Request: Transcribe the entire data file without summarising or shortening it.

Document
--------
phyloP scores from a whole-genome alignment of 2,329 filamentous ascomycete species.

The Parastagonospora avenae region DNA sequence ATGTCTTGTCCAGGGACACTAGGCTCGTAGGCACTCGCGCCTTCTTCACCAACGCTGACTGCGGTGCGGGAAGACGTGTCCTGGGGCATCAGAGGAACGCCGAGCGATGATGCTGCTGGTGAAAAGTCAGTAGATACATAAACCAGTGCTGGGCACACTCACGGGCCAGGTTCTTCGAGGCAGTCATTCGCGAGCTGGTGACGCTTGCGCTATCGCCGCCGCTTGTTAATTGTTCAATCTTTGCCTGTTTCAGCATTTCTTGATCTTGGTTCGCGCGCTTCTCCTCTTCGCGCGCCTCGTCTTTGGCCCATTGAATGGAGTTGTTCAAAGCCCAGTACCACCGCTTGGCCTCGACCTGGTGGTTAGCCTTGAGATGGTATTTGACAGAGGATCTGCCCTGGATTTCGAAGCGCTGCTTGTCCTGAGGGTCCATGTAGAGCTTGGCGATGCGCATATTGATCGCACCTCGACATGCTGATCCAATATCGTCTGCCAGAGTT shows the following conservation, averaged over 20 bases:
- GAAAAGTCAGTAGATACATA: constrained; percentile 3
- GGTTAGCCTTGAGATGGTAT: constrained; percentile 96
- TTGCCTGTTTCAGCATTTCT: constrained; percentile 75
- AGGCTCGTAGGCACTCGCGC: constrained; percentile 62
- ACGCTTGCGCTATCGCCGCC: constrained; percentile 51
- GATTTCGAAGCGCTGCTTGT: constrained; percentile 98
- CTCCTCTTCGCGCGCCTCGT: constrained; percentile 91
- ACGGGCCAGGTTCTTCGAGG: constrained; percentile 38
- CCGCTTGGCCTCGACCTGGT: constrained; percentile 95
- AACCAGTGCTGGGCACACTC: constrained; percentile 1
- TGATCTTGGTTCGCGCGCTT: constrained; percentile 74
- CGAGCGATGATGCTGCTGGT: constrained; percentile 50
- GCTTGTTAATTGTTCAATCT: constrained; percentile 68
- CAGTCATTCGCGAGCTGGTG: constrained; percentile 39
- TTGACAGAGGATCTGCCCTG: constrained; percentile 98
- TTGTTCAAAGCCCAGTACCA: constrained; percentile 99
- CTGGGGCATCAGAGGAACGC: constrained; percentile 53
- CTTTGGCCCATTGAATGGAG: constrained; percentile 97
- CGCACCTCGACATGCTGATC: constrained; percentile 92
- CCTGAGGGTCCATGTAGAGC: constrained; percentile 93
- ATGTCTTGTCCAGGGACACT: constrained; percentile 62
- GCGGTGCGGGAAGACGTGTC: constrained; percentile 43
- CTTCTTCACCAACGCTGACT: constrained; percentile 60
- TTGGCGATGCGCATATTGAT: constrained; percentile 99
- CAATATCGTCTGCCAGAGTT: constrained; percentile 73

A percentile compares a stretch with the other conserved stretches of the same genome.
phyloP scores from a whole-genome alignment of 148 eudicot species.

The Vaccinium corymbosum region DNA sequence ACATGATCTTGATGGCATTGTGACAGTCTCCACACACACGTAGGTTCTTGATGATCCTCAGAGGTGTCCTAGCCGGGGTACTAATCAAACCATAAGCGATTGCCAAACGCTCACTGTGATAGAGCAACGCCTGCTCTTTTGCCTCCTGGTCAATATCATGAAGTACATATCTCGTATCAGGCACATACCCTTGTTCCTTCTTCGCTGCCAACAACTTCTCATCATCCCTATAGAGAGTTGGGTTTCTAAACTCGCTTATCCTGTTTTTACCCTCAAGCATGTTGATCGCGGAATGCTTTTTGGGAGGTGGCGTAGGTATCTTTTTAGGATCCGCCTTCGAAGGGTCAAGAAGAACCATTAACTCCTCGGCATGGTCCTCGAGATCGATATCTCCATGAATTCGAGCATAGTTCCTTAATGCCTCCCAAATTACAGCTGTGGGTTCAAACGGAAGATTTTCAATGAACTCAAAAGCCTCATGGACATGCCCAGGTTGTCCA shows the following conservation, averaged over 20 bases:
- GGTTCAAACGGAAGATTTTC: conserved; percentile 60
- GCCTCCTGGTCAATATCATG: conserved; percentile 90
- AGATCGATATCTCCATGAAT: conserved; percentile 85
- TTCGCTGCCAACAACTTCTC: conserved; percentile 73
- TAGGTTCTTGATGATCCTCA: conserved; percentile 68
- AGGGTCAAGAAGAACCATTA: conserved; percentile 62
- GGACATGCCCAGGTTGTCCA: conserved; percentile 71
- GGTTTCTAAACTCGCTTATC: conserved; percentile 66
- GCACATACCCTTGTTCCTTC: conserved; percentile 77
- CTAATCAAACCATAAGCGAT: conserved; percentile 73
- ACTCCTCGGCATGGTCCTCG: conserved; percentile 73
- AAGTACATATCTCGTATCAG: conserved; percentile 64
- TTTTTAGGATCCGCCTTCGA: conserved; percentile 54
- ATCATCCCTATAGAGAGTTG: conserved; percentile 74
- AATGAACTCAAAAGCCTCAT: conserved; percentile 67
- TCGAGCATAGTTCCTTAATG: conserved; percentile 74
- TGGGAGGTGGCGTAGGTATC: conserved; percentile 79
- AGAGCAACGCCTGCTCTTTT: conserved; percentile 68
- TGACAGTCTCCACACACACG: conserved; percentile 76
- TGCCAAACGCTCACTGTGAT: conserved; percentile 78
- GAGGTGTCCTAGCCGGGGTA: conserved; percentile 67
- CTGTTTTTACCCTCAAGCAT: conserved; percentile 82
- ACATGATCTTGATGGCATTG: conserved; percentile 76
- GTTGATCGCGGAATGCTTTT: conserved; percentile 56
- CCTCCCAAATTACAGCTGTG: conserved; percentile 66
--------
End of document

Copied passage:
phyloP scores from a whole-genome alignment of 2,329 filamentous ascomycete species.

The Parastagonospora avenae region DNA sequence ATGTCTTGTCCAGGGACACTAGGCTCGTAGGCACTCGCGCCTTCTTCACCAACGCTGACTGCGGTGCGGGAAGACGTGTCCTGGGGCATCAGAGGAACGCCGAGCGATGATGCTGCTGGTGAAAAGTCAGTAGATACATAAACCAGTGCTGGGCACACTCACGGGCCAGGTTCTTCGAGGCAGTCATTCGCGAGCTGGTGACGCTTGCGCTATCGCCGCCGCTTGTTAATTGTTCAATCTTTGCCTGTTTCAGCATTTCTTGATCTTGGTTCGCGCGCTTCTCCTCTTCGCGCGCCTCGTCTTTGGCCCATTGAATGGAGTTGTTCAAAGCCCAGTACCACCGCTTGGCCTCGACCTGGTGGTTAGCCTTGAGATGGTATTTGACAGAGGATCTGCCCTGGATTTCGAAGCGCTGCTTGTCCTGAGGGTCCATGTAGAGCTTGGCGATGCGCATATTGATCGCACCTCGACATGCTGATCCAATATCGTCTGCCAGAGTT shows the following conservation, averaged over 20 bases:
- GAAAAGTCAGTAGATACATA: constrained; percentile 3
- GGTTAGCCTTGAGATGGTAT: constrained; percentile 96
- TTGCCTGTTTCAGCATTTCT: constrained; percentile 75
- AGGCTCGTAGGCACTCGCGC: constrained; percentile 62
- ACGCTTGCGCTATCGCCGCC: constrained; percentile 51
- GATTTCGAAGCGCTGCTTGT: constrained; percentile 98
- CTCCTCTTCGCGCGCCTCGT: constrained; percentile 91
- ACGGGCCAGGTTCTTCGAGG: constrained; percentile 38
- CCGCTTGGCCTCGACCTGGT: constrained; percentile 95
- AACCAGTGCTGGGCACACTC: constrained; percentile 1
- TGATCTTGGTTCGCGCGCTT: constrained; percentile 74
- CGAGCGATGATGCTGCTGGT: constrained; percentile 50
- GCTTGTTAATTGTTCAATCT: constrained; percentile 68
- CAGTCATTCGCGAGCTGGTG: constrained; percentile 39
- TTGACAGAGGATCTGCCCTG: constrained; percentile 98
- TTGTTCAAAGCCCAGTACCA: constrained; percentile 99
- CTGGGGCATCAGAGGAACGC: constrained; percentile 53
- CTTTGGCCCATTGAATGGAG: constrained; percentile 97
- CGCACCTCGACATGCTGATC: constrained; percentile 92
- CCTGAGGGTCCATGTAGAGC: constrained; percentile 93
- ATGTCTTGTCCAGGGACACT: constrained; percentile 62
- GCGGTGCGGGAAGACGTGTC: constrained; percentile 43
- CTTCTTCACCAACGCTGACT: constrained; percentile 60
- TTGGCGATGCGCATATTGAT: constrained; percentile 99
- CAATATCGTCTGCCAGAGTT: constrained; percentile 73

A percentile compares a stretch with the other conserved stretches of the same genome.
phyloP scores from a whole-genome alignment of 148 eudicot species.

The Vaccinium corymbosum region DNA sequence ACATGATCTTGATGGCATTGTGACAGTCTCCACACACACGTAGGTTCTTGATGATCCTCAGAGGTGTCCTAGCCGGGGTACTAATCAAACCATAAGCGATTGCCAAACGCTCACTGTGATAGAGCAACGCCTGCTCTTTTGCCTCCTGGTCAATATCATGAAGTACATATCTCGTATCAGGCACATACCCTTGTTCCTTCTTCGCTGCCAACAACTTCTCATCATCCCTATAGAGAGTTGGGTTTCTAAACTCGCTTATCCTGTTTTTACCCTCAAGCATGTTGATCGCGGAATGCTTTTTGGGAGGTGGCGTAGGTATCTTTTTAGGATCCGCCTTCGAAGGGTCAAGAAGAACCATTAACTCCTCGGCATGGTCCTCGAGATCGATATCTCCATGAATTCGAGCATAGTTCCTTAATGCCTCCCAAATTACAGCTGTGGGTTCAAACGGAAGATTTTCAATGAACTCAAAAGCCTCATGGACATGCCCAGGTTGTCCA shows the following conservation, averaged over 20 bases:
- GGTTCAAACGGAAGATTTTC: conserved; percentile 60
- GCCTCCTGGTCAATATCATG: conserved; percentile 90
- AGATCGATATCTCCATGAAT: conserved; percentile 85
- TTCGCTGCCAACAACTTCTC: conserved; percentile 73
- TAGGTTCTTGATGATCCTCA: conserved; percentile 68
- AGGGTCAAGAAGAACCATTA: conserved; percentile 62
- GGACATGCCCAGGTTGTCCA: conserved; percentile 71
- GGTTTCTAAACTCGCTTATC: conserved; percentile 66
- GCACATACCCTTGTTCCTTC: conserved; percentile 77
- CTAATCAAACCATAAGCGAT: conserved; percentile 73
- ACTCCTCGGCATGGTCCTCG: conserved; percentile 73
- AAGTACATATCTCGTATCAG: conserved; percentile 64
- TTTTTAGGATCCGCCTTCGA: conserved; percentile 54
- ATCATCCCTATAGAGAGTTG: conserved; percentile 74
- AATGAACTCAAAAGCCTCAT: conserved; percentile 67
- TCGAGCATAGTTCCTTAATG: conserved; percentile 74
- TGGGAGGTGGCGTAGGTATC: conserved; percentile 79
- AGAGCAACGCCTGCTCTTTT: conserved; percentile 68
- TGACAGTCTCCACACACACG: conserved; percentile 76
- TGCCAAACGCTCACTGTGAT: conserved; percentile 78
- GAGGTGTCCTAGCCGGGGTA: conserved; percentile 67
- CTGTTTTTACCCTCAAGCAT: conserved; percentile 82
- ACATGATCTTGATGGCATTG: conserved; percentile 76
- GTTGATCGCGGAATGCTTTT: conserved; percentile 56
- CCTCCCAAATTACAGCTGTG: conserved; percentile 66